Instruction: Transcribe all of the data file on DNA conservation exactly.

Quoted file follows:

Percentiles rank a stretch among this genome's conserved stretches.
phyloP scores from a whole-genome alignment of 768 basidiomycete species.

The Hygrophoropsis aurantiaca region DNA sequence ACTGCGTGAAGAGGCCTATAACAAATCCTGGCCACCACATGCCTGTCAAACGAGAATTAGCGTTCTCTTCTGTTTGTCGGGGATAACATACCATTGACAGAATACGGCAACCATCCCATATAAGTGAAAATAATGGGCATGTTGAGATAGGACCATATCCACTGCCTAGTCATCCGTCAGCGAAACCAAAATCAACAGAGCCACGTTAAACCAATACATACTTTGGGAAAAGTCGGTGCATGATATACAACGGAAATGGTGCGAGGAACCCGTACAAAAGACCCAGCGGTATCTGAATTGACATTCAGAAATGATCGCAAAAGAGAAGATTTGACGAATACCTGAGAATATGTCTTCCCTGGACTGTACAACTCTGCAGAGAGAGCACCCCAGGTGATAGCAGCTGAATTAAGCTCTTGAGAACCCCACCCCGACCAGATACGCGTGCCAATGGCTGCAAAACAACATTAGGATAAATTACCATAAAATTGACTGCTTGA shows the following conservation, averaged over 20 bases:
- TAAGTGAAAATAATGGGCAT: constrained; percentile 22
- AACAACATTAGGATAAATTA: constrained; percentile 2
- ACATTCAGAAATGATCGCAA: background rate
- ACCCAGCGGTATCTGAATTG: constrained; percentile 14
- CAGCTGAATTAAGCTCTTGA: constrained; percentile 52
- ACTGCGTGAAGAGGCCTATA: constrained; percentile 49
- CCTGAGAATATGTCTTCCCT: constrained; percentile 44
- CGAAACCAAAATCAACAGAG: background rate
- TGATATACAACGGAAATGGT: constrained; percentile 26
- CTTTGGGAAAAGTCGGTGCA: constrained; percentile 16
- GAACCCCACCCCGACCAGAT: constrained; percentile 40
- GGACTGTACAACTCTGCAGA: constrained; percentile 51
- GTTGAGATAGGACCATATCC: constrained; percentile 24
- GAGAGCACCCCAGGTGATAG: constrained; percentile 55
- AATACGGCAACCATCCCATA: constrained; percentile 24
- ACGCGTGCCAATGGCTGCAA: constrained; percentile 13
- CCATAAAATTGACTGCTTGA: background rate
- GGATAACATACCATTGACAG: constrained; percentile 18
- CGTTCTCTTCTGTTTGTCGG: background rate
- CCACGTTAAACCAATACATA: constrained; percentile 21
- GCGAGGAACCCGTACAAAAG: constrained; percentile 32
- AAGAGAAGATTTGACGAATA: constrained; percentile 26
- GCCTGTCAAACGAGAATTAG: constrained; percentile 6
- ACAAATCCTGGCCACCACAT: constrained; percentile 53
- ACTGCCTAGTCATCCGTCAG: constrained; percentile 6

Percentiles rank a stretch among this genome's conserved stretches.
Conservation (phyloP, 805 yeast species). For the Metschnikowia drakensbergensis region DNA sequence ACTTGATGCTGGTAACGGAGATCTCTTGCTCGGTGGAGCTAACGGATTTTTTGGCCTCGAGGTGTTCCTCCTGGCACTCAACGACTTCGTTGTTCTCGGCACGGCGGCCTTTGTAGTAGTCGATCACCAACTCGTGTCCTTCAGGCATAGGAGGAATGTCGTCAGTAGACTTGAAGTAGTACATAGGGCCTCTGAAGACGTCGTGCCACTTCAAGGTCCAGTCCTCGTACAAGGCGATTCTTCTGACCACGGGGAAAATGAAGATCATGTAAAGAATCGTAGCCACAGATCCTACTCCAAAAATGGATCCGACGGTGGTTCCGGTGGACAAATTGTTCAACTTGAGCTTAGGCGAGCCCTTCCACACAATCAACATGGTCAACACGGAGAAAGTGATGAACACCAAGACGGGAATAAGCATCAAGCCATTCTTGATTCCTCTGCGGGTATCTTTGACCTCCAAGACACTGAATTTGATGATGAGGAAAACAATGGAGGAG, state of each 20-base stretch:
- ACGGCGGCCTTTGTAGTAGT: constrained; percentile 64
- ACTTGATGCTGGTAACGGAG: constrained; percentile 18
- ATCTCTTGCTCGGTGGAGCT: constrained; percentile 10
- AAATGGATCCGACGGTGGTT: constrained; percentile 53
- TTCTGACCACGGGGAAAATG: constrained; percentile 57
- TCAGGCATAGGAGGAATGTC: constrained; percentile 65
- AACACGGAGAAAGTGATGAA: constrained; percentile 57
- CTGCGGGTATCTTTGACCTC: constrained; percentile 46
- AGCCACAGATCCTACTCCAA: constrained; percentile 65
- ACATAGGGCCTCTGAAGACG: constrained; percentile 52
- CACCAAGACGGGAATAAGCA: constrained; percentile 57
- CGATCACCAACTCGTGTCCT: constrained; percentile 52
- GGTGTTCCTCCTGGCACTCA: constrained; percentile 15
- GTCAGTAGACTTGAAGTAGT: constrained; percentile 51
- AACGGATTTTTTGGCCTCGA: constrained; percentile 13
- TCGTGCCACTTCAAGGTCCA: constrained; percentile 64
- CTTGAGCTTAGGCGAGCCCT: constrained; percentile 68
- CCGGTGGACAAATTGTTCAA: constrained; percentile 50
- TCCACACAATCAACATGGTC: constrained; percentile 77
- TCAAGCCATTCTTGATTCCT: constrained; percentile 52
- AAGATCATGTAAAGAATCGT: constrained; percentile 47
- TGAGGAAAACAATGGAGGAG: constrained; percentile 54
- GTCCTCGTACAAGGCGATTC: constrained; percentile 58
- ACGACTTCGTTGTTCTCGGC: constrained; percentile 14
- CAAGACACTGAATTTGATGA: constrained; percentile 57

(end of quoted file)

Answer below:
Percentiles rank a stretch among this genome's conserved stretches.
phyloP scores from a whole-genome alignment of 768 basidiomycete species.

The Hygrophoropsis aurantiaca region DNA sequence ACTGCGTGAAGAGGCCTATAACAAATCCTGGCCACCACATGCCTGTCAAACGAGAATTAGCGTTCTCTTCTGTTTGTCGGGGATAACATACCATTGACAGAATACGGCAACCATCCCATATAAGTGAAAATAATGGGCATGTTGAGATAGGACCATATCCACTGCCTAGTCATCCGTCAGCGAAACCAAAATCAACAGAGCCACGTTAAACCAATACATACTTTGGGAAAAGTCGGTGCATGATATACAACGGAAATGGTGCGAGGAACCCGTACAAAAGACCCAGCGGTATCTGAATTGACATTCAGAAATGATCGCAAAAGAGAAGATTTGACGAATACCTGAGAATATGTCTTCCCTGGACTGTACAACTCTGCAGAGAGAGCACCCCAGGTGATAGCAGCTGAATTAAGCTCTTGAGAACCCCACCCCGACCAGATACGCGTGCCAATGGCTGCAAAACAACATTAGGATAAATTACCATAAAATTGACTGCTTGA shows the following conservation, averaged over 20 bases:
- TAAGTGAAAATAATGGGCAT: constrained; percentile 22
- AACAACATTAGGATAAATTA: constrained; percentile 2
- ACATTCAGAAATGATCGCAA: background rate
- ACCCAGCGGTATCTGAATTG: constrained; percentile 14
- CAGCTGAATTAAGCTCTTGA: constrained; percentile 52
- ACTGCGTGAAGAGGCCTATA: constrained; percentile 49
- CCTGAGAATATGTCTTCCCT: constrained; percentile 44
- CGAAACCAAAATCAACAGAG: background rate
- TGATATACAACGGAAATGGT: constrained; percentile 26
- CTTTGGGAAAAGTCGGTGCA: constrained; percentile 16
- GAACCCCACCCCGACCAGAT: constrained; percentile 40
- GGACTGTACAACTCTGCAGA: constrained; percentile 51
- GTTGAGATAGGACCATATCC: constrained; percentile 24
- GAGAGCACCCCAGGTGATAG: constrained; percentile 55
- AATACGGCAACCATCCCATA: constrained; percentile 24
- ACGCGTGCCAATGGCTGCAA: constrained; percentile 13
- CCATAAAATTGACTGCTTGA: background rate
- GGATAACATACCATTGACAG: constrained; percentile 18
- CGTTCTCTTCTGTTTGTCGG: background rate
- CCACGTTAAACCAATACATA: constrained; percentile 21
- GCGAGGAACCCGTACAAAAG: constrained; percentile 32
- AAGAGAAGATTTGACGAATA: constrained; percentile 26
- GCCTGTCAAACGAGAATTAG: constrained; percentile 6
- ACAAATCCTGGCCACCACAT: constrained; percentile 53
- ACTGCCTAGTCATCCGTCAG: constrained; percentile 6

Percentiles rank a stretch among this genome's conserved stretches.
Conservation (phyloP, 805 yeast species). For the Metschnikowia drakensbergensis region DNA sequence ACTTGATGCTGGTAACGGAGATCTCTTGCTCGGTGGAGCTAACGGATTTTTTGGCCTCGAGGTGTTCCTCCTGGCACTCAACGACTTCGTTGTTCTCGGCACGGCGGCCTTTGTAGTAGTCGATCACCAACTCGTGTCCTTCAGGCATAGGAGGAATGTCGTCAGTAGACTTGAAGTAGTACATAGGGCCTCTGAAGACGTCGTGCCACTTCAAGGTCCAGTCCTCGTACAAGGCGATTCTTCTGACCACGGGGAAAATGAAGATCATGTAAAGAATCGTAGCCACAGATCCTACTCCAAAAATGGATCCGACGGTGGTTCCGGTGGACAAATTGTTCAACTTGAGCTTAGGCGAGCCCTTCCACACAATCAACATGGTCAACACGGAGAAAGTGATGAACACCAAGACGGGAATAAGCATCAAGCCATTCTTGATTCCTCTGCGGGTATCTTTGACCTCCAAGACACTGAATTTGATGATGAGGAAAACAATGGAGGAG, state of each 20-base stretch:
- ACGGCGGCCTTTGTAGTAGT: constrained; percentile 64
- ACTTGATGCTGGTAACGGAG: constrained; percentile 18
- ATCTCTTGCTCGGTGGAGCT: constrained; percentile 10
- AAATGGATCCGACGGTGGTT: constrained; percentile 53
- TTCTGACCACGGGGAAAATG: constrained; percentile 57
- TCAGGCATAGGAGGAATGTC: constrained; percentile 65
- AACACGGAGAAAGTGATGAA: constrained; percentile 57
- CTGCGGGTATCTTTGACCTC: constrained; percentile 46
- AGCCACAGATCCTACTCCAA: constrained; percentile 65
- ACATAGGGCCTCTGAAGACG: constrained; percentile 52
- CACCAAGACGGGAATAAGCA: constrained; percentile 57
- CGATCACCAACTCGTGTCCT: constrained; percentile 52
- GGTGTTCCTCCTGGCACTCA: constrained; percentile 15
- GTCAGTAGACTTGAAGTAGT: constrained; percentile 51
- AACGGATTTTTTGGCCTCGA: constrained; percentile 13
- TCGTGCCACTTCAAGGTCCA: constrained; percentile 64
- CTTGAGCTTAGGCGAGCCCT: constrained; percentile 68
- CCGGTGGACAAATTGTTCAA: constrained; percentile 50
- TCCACACAATCAACATGGTC: constrained; percentile 77
- TCAAGCCATTCTTGATTCCT: constrained; percentile 52
- AAGATCATGTAAAGAATCGT: constrained; percentile 47
- TGAGGAAAACAATGGAGGAG: constrained; percentile 54
- GTCCTCGTACAAGGCGATTC: constrained; percentile 58
- ACGACTTCGTTGTTCTCGGC: constrained; percentile 14
- CAAGACACTGAATTTGATGA: constrained; percentile 57